Wineka column: The Petreas found love at Wendy’s 38 years ago
SALISBURY — In the fall of 1976, she was a band member at West Rowan High School. He was a boy in love with cars, especially the Chevelle Supersport he was working on when he wasn’t in class at South Rowan High.
To make some spending money, Chuck Petrea, then 15, obtained a work permit and was among the first employees of the new Wendy’s restaurant, which opened on East Innes Street Oct. 6, 1976.
Weeks later on Nov. 1, Jayne Peeler also went to work at Wendy’s. She didn’t know it then, but it was Chuck’s 16th birthday. They met each other for the first time that day and exchanged their first words outside an employees coat closet in the hall.
Jayne was having trouble with the key, and Chuck offered his help.
“I think he set his eyes on me then,” she said.
Their first official date followed Jan. 22. Jayne was working that day, and Chuck picked her up at Wendy’s after her shift was over. She changed clothes at the restaurant, and the couple went to see “Amityville Horror” at the drive-in on U.S. 601.
The rest is a blur. Jayne became drum major for the West Rowan High band her senior year and graduated in 1978. Two weeks after Chuck graduated from South Rowan High in 1979, the couple wed.
Jayne became a teacher and is now retired after 30 years — most of them at Morgan Elementary. Chuck settled into a telephone company job in 1983 and is a network technician for Windstream, working out of the central office in Rockwell.
The couple have two grown children, Adam and Hannah, and three young grandchildren. If you’re doing the math, the Petreas have now been married 35 years.
And it all started at that Wendy’s restaurant, the same one that will be demolished later this month to make way for a more modern Wendy’s.
Chuck and Jayne couldn’t help but feel a bit nostalgic when they heard the news. Fate steered them to that Wendy’s, and somehow over making sandwiches, tending the grill, running the register and Jayne’s not being able to open the coat closet that first day, love bloomed between them.
“He told me early on he was going to marry me,” Jayne says.
Early on, she actually thought Chuck was a bit brash and maybe too sure of himself. It didn’t take long for him to start asking her out.
“To me, he was a little on the wild side,” she adds, and Chuck’s souped-up Chevelle fed that image. He seemed pretty independent.
But the couple found they were meant for each other, and their attraction took hold, to say the least.
“When it feels right, it’s right,” Chuck says.
Chuck and Jayne live in Rockwell now. When they heard “their” Wendy’s was going to be torn down, they looked around the house for photographs of themselves as Wendy’s employees but couldn’t find any.
The only piece of memorabilia saved from those days was Chuck’s name tag.
But it’s interesting how much Chuck and Jayne remember from their time at Wendy’s, given each only worked there a year or less. They both recall how busy the place could be over lunch, dinner and with the late-evening crowds.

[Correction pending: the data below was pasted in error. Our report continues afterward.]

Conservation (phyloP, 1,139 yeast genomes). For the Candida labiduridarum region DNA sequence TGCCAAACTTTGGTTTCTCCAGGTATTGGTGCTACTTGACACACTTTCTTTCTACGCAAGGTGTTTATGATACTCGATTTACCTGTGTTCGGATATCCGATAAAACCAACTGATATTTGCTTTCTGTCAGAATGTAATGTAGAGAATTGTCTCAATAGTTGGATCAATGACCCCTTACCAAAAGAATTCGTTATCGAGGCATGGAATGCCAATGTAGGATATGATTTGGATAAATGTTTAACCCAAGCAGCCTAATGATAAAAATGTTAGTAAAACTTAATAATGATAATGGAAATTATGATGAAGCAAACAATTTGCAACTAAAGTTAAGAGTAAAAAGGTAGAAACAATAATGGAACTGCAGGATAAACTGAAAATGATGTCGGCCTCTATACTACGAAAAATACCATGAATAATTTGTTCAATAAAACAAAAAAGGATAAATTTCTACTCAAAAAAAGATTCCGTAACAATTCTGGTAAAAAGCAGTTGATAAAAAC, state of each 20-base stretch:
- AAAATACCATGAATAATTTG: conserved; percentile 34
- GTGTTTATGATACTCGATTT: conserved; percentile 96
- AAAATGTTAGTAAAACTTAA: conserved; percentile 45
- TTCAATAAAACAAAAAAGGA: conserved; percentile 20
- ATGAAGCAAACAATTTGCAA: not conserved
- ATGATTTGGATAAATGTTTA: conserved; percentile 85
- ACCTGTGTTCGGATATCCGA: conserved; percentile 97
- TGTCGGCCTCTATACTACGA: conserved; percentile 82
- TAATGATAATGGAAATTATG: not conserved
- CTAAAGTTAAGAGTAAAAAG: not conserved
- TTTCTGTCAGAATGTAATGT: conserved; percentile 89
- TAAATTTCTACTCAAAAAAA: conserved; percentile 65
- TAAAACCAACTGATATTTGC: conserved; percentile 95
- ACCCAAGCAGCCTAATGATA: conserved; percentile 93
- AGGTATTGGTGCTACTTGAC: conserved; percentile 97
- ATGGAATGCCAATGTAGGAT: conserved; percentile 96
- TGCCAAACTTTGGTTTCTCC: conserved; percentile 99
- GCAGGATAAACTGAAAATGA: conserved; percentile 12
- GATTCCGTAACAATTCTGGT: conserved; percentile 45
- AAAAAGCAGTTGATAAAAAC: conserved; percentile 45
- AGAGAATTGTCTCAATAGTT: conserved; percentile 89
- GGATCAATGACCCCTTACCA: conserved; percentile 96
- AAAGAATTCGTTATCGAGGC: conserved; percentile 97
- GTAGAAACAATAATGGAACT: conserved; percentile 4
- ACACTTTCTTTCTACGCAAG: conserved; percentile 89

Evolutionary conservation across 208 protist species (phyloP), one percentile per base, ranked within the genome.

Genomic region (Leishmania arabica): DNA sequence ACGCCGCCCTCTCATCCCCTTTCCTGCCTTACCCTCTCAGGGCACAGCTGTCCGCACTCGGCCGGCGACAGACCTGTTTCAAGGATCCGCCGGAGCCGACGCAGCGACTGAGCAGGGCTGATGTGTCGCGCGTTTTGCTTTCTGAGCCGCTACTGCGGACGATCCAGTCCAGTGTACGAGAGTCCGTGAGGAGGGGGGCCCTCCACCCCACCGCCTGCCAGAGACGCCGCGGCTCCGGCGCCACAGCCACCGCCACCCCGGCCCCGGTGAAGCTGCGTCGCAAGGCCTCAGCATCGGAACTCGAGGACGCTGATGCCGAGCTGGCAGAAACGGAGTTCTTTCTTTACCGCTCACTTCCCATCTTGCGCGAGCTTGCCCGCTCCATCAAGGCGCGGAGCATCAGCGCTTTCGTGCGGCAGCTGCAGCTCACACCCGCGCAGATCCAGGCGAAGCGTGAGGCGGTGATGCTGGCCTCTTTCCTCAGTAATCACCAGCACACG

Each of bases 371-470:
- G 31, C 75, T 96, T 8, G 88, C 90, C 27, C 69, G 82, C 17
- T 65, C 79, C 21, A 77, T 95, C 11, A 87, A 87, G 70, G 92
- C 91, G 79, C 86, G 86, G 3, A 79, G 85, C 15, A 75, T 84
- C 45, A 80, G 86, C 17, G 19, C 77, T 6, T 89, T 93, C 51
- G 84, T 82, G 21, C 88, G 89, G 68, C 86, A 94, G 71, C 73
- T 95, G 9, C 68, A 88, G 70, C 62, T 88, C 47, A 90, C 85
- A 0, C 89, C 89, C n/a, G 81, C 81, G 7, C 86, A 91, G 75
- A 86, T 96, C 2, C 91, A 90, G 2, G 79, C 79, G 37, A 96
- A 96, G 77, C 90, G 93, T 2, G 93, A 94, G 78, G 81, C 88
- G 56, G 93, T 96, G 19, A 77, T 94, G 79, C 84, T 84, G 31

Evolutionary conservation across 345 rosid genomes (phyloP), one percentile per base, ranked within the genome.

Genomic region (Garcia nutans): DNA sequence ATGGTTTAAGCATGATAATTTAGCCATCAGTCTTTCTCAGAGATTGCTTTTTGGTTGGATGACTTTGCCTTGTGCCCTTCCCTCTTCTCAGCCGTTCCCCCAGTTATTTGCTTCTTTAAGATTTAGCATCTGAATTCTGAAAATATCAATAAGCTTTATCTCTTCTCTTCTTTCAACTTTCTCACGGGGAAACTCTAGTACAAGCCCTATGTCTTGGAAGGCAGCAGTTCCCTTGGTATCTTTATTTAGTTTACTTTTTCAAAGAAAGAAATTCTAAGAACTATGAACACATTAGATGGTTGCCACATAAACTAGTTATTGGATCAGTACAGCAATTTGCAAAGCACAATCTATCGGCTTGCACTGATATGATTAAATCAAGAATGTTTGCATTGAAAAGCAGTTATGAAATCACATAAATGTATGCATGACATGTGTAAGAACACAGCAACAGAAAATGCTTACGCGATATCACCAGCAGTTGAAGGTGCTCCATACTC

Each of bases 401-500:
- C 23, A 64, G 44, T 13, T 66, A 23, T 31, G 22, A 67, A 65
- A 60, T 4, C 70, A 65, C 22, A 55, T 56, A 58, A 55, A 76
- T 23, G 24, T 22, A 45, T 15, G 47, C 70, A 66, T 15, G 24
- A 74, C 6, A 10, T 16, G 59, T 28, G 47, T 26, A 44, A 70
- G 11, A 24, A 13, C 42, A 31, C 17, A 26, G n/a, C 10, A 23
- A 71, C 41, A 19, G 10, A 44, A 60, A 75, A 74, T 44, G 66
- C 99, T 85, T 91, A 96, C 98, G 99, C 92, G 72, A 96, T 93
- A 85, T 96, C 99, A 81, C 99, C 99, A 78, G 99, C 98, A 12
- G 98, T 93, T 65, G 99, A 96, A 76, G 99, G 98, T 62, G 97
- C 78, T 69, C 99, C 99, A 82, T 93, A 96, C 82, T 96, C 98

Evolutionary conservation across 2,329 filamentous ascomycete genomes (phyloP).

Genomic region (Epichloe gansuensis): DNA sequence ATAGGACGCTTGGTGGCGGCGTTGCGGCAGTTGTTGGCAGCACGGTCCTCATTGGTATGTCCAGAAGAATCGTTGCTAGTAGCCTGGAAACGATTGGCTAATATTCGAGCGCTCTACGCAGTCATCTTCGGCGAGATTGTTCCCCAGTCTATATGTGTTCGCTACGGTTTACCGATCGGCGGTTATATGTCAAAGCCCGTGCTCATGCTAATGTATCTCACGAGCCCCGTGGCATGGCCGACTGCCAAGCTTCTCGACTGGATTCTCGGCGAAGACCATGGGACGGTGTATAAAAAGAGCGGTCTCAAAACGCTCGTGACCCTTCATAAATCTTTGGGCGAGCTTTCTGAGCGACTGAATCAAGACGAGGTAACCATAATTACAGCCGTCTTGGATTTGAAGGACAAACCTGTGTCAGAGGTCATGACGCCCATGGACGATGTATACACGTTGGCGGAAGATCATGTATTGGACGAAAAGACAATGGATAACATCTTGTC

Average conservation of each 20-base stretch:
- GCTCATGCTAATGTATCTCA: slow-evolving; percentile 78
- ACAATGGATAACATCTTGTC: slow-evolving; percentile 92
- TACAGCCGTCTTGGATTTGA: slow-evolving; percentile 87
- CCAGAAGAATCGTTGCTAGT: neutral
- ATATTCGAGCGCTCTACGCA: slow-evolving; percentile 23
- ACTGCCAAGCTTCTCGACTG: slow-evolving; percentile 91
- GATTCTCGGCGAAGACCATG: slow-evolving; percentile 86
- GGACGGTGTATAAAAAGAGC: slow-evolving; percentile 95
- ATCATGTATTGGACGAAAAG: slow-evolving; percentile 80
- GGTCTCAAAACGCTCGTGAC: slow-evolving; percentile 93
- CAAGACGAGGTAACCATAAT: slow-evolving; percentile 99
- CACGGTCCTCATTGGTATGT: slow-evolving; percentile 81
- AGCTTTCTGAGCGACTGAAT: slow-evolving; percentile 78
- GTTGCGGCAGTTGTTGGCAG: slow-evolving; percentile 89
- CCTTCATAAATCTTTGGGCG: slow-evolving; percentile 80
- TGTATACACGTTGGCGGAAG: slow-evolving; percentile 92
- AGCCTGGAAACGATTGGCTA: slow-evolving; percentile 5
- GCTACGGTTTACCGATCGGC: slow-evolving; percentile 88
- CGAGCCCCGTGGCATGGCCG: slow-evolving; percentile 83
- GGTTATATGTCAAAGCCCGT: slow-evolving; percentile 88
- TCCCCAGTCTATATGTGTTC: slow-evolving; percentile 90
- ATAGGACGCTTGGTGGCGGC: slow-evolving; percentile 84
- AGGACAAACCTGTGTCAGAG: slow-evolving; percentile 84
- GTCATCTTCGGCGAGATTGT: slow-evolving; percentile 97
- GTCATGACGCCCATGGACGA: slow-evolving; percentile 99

Single hamburgers were 69 cents then; a single with cheese, 79 cents; and a single with cheese and tomato, 89 cents.
Things were simpler, too: Wendy’s only sold hamburgers, fries, chili and Frosties. The Petreas couldn’t help but notice how the sign out front this week was promoting a new pulled pork sandwich to go with everything else that’s been added through the years.
Both Jayne and Chuck received training in Charlotte before their first days on the job in Salisbury.
They remember the pay being $2 to $2.25 an hour.
The couple say it was fun working at the new restaurant, which was filled with teens as employees and young adults as managers.
Chuck quickly found himself assigned to one of the two grills. He says the hamburgers were delivered fresh each morning, and he would man a machine that made them into patties. He also sliced up fresh tomatoes and broke up the heads of lettuce before getting down to the job of cooking.
Jayne moved from making sandwiches and preparing the fries to working the cash register, pouring drinks and calling out orders over the loud speaker.
Jayne says there were a few times they might not have had their minds completely on work, and she reminds Chuck of a certain batch of runny chili.
The Petreas think their East Innes Street Wendy’s was the first fast-food restaurant to have a drive-through window in Salisbury.
By the next spring, Chuck quit his Wendy’s job. Instead, he started working the second shift at China Grove Cotton Mills, sometimes after a full day of school.
He learned then he didn’t want to work in a cotton mill. It felt a lot like a prison, he says.
Jayne stayed about a year at Wendy’s before finding part-time work at the Brian Center on Statesville Boulevard. She was a year ahead of Chuck in school. During his senior year at South Rowan, Jayne attended Mitchell Community College before finishing out her undergraduate career at Catawba College as an education major.
Chuck worked as a mechanic at a couple of places before going to work for Mid-Continental Telephone, then Alltel, then Windstream through various buyouts and mergers.
Today, the couple have become Harley-Davidson enthusiasts. Jayne gave Chuck the go-ahead to buy their Harley in 2008.
Over the years, Chuck and Jayne have returned on occasion to the Wendy’s on East Innes Street. How could they not? They can’t help but watch the counter and evaluate what’s going on in the preparation and delivery of food.
“That’s not the way we did it,” Chuck often says.
No, and not many Wendy’s employees end up married with grandchildren, either.
Contact Mark Wineka at 704-797-4263, or firstname.lastname@example.org.
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